Not long ago, the role of Data Scientist was what most companies wanted to discuss with me in terms of the roles they needed to understand and add to their organizations. Then, the role of the Data Engineer became a big topic of discussion. In the past year, there has been a massive increase of attention being paid to yet another role that is still new enough that its title hasn’t been standardized. This role is referred to by a range of names from Analytics Translator, to Analytics Catalyst, to Analytics Liaison, and more. I like Analytics Translator most, so I’ll use that for the remainder of this blog, but there is no guarantee that another title won’t win out in the long run.
How The Traditional Analytics Role Has Fragmented
Analytics professionals of the past served as the liaison between IT and business. Before the rise of big data, open source, and cloud technologies, analytics professionals typically handled an analytics process from start to finish. This included gathering and cleaning data, running models, and implementing and communicating results. While usually not as well-versed in business as the business team or as well-versed in technology as the IT team, analytics professionals managed to span the gap. As the complexity of today’s big data and cloud environments grew, it became clear that the old approach needed to evolve to handle not just the complexity, but also the increased analytics demand, that is present today.
First, the technical work to wrangle and make data ready for analysis was passed in large part to data engineers who focus on getting the data ingested and available in whatever formats and on whatever platforms are required. This, in turn, allowed data scientists to then focus more effort on analyzing the data and less time on wrangling the data. It has been a good thing.
Today, another necessary split is occurring. Namely, with so many business problems coming at an analytics and data science team, it has been recognized that somebody needs to focus on filtering, scoping, and validating that the problems have sufficient business value. Much of the low hanging analytic fruit has been harvested. This means that today’s business problems are often more complicated than in the past and also require more complicated deployment paths. An analytics translator can focus on the scoping and design, while data scientists remain focused on the analytical and modeling steps.
Who Makes A Good Analytics Translator?
When analytic translators are discussed, I am always asked who should be targeted for the role. I have seen people successfully move into this role from either a business or an analytics and data science role. The key is that the person must understand both the business and analytics perspectives very well. The critical need is to find someone with the right mix of business and analytical skills who can work both across and between the business and analytics teams.
The analytics translator role should specifically NOT be filled by a classic project manager (as I have seen tried in some organizations). Expertise in both the business and analytics domains is far more important to success than generic project management skills. An analytics translator must be truly able to fit in as part of both teams.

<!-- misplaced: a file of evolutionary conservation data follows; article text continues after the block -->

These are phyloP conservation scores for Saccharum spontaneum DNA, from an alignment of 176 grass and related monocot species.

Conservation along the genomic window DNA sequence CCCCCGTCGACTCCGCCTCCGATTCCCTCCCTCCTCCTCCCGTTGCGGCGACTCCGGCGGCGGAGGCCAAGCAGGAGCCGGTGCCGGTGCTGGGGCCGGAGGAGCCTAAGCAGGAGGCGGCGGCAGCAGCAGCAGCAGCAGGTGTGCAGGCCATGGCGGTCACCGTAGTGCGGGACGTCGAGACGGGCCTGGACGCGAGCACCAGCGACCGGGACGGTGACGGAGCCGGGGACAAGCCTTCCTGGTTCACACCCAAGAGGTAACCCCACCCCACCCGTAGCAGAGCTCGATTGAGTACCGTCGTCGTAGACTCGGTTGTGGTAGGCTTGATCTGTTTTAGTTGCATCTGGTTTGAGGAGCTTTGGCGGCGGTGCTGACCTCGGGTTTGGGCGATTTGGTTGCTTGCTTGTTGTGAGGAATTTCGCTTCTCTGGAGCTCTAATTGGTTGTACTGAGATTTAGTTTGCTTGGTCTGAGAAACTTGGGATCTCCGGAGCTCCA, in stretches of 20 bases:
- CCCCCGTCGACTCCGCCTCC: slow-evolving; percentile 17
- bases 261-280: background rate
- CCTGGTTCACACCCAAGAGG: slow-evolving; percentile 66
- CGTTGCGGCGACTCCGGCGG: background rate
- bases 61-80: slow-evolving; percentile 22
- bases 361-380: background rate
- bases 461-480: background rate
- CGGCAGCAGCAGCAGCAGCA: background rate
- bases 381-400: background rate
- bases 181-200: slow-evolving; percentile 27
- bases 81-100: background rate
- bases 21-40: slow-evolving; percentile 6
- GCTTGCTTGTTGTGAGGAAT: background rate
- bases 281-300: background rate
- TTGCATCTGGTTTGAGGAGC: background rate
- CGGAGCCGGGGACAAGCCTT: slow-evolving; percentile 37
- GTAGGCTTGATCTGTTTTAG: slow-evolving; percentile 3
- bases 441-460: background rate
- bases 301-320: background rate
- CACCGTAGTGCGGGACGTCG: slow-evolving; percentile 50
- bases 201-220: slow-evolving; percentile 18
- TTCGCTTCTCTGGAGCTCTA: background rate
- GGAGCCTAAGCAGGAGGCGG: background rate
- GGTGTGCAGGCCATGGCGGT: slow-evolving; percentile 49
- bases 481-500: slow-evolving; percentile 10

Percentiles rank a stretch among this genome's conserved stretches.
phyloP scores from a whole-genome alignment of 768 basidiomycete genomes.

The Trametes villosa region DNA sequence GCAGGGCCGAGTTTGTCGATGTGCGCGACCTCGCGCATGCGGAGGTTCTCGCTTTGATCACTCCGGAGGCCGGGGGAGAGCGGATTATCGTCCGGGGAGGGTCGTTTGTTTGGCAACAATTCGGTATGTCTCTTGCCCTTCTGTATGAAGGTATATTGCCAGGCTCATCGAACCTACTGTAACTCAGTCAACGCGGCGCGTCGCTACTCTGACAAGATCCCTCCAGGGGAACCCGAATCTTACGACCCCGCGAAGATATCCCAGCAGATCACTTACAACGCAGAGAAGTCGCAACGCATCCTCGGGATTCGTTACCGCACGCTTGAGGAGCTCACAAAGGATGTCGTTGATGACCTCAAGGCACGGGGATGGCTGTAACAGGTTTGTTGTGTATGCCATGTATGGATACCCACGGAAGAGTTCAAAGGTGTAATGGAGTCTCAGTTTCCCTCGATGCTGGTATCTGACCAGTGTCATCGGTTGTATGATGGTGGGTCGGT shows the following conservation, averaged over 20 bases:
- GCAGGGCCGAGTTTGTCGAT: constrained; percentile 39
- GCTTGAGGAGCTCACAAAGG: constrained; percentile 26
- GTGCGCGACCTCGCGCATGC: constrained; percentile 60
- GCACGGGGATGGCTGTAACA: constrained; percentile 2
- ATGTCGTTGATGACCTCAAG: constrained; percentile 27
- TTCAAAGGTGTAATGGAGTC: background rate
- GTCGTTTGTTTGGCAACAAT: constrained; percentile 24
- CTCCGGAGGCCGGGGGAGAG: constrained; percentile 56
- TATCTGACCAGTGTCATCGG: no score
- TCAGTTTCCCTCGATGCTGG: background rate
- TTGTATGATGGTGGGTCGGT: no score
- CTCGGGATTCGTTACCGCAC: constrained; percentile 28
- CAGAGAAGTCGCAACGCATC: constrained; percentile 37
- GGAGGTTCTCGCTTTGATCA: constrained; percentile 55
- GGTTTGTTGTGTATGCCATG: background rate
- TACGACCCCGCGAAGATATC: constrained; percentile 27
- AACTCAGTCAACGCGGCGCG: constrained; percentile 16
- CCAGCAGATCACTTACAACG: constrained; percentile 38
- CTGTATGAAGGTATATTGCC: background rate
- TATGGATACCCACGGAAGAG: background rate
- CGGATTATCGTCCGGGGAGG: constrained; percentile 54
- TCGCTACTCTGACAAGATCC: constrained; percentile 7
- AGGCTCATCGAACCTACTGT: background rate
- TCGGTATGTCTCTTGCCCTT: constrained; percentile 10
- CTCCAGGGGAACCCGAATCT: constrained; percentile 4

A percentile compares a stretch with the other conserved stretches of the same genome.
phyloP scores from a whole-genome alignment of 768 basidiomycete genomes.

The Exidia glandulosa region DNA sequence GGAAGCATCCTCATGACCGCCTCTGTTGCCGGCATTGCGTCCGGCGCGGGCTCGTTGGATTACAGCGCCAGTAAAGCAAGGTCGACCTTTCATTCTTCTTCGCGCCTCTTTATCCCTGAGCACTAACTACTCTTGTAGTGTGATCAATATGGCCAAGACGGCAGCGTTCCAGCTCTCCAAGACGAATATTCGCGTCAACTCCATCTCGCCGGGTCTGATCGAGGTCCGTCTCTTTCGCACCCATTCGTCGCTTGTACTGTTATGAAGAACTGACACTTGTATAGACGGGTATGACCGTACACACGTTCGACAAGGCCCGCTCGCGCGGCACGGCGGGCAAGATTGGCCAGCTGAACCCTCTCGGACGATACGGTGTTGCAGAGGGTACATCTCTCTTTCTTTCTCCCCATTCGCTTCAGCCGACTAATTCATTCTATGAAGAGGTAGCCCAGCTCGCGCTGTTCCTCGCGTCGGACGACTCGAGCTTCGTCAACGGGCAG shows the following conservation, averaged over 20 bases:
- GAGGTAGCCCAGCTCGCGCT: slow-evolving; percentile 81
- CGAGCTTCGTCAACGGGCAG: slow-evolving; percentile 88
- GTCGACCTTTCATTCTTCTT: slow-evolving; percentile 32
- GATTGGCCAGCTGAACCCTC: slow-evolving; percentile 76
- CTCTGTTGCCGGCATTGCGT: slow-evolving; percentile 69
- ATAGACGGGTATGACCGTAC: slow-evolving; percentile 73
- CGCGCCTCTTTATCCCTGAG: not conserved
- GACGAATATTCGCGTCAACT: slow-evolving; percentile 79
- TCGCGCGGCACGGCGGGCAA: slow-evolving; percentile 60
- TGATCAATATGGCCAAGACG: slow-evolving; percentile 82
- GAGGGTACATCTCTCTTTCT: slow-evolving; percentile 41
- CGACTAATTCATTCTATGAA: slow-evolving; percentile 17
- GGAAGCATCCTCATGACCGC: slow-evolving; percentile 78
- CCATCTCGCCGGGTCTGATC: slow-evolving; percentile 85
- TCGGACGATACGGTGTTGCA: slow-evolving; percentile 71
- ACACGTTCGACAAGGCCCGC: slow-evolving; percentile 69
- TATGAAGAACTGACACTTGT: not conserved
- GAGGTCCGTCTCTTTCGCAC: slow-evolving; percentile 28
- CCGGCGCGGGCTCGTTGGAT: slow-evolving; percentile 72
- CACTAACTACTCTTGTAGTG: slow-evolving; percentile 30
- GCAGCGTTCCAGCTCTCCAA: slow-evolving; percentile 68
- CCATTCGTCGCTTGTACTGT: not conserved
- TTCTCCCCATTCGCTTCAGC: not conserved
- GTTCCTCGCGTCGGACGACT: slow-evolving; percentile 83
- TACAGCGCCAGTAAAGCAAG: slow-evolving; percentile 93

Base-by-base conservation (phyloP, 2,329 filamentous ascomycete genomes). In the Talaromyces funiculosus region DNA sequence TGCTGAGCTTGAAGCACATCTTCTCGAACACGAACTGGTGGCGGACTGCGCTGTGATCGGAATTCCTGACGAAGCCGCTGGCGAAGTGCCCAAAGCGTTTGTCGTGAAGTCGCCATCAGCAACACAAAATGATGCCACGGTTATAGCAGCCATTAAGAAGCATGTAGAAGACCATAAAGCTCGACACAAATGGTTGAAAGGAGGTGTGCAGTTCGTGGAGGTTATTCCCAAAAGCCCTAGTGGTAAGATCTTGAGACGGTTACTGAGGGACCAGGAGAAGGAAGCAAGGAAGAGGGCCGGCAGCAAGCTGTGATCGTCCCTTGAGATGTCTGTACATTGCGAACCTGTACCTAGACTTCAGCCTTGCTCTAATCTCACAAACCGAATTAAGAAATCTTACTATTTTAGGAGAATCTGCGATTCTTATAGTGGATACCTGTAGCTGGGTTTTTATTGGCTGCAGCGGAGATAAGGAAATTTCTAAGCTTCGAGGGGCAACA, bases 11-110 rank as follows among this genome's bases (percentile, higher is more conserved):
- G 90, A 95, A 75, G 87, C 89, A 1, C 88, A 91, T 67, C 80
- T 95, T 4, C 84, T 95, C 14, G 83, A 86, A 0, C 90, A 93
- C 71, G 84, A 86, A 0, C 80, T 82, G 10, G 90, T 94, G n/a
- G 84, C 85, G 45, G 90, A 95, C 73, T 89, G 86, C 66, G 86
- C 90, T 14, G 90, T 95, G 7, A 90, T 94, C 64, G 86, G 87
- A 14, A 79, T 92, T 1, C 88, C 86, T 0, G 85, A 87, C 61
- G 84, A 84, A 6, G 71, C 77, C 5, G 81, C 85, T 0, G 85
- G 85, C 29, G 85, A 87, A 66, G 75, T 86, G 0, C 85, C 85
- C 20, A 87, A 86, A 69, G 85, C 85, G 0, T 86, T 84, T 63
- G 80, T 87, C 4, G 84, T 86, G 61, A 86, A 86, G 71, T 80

Another common question regards the level of the person in an analytics translator role. Following from the prior point, an analytics translator should be considered a senior role that will be filled by some of the most experienced (and expensive) members of the organization. This is not a junior role that is used as a stepping stone. Rather, the role is a destination that senior business or analytics and data science professionals can strive for as they gain substantial experience, demonstrate leadership abilities, and are ready to try something new. This is one reason a compelling name must be found for this role so that it sounds as important as it as. Most titles I’ve seen for the role make it sound like a junior, and possibly dull, support role.
The Next Hot Role Is Already On The Horizon
The classic analytics professional role has already broken into three parts: the analytics translator on the front end, the data engineer for the data work, and a data scientist to handle the analytics and modeling. There is one more role emerging quickly that you’ll hear much more about in the near future. This is the role of an analytics application and interface developer to help with today’s complex and integrated deployments.
This role is also a hybrid. In this case, someone who knows software and interface development, but who also understands analytics. This role helps modernize the end-to-end analytics development and deployment process by making the processes user-friendly and well-integrated with other applications.
As you plan an organization that has any substantial size, now is the time to deploy analytics translators if you haven’t already done so. This role is going mainstream quickly. The analytics application and interface developer role are currently present mostly within analytically mature organizations. However, expect to see that role also go mainstream over the next few years. Now is the time to hop on the analytics translator bandwagon to stay current as the role goes mainstream. However, it is still possible to get ahead of the curve in adopting the emerging analytics application and interface developer role.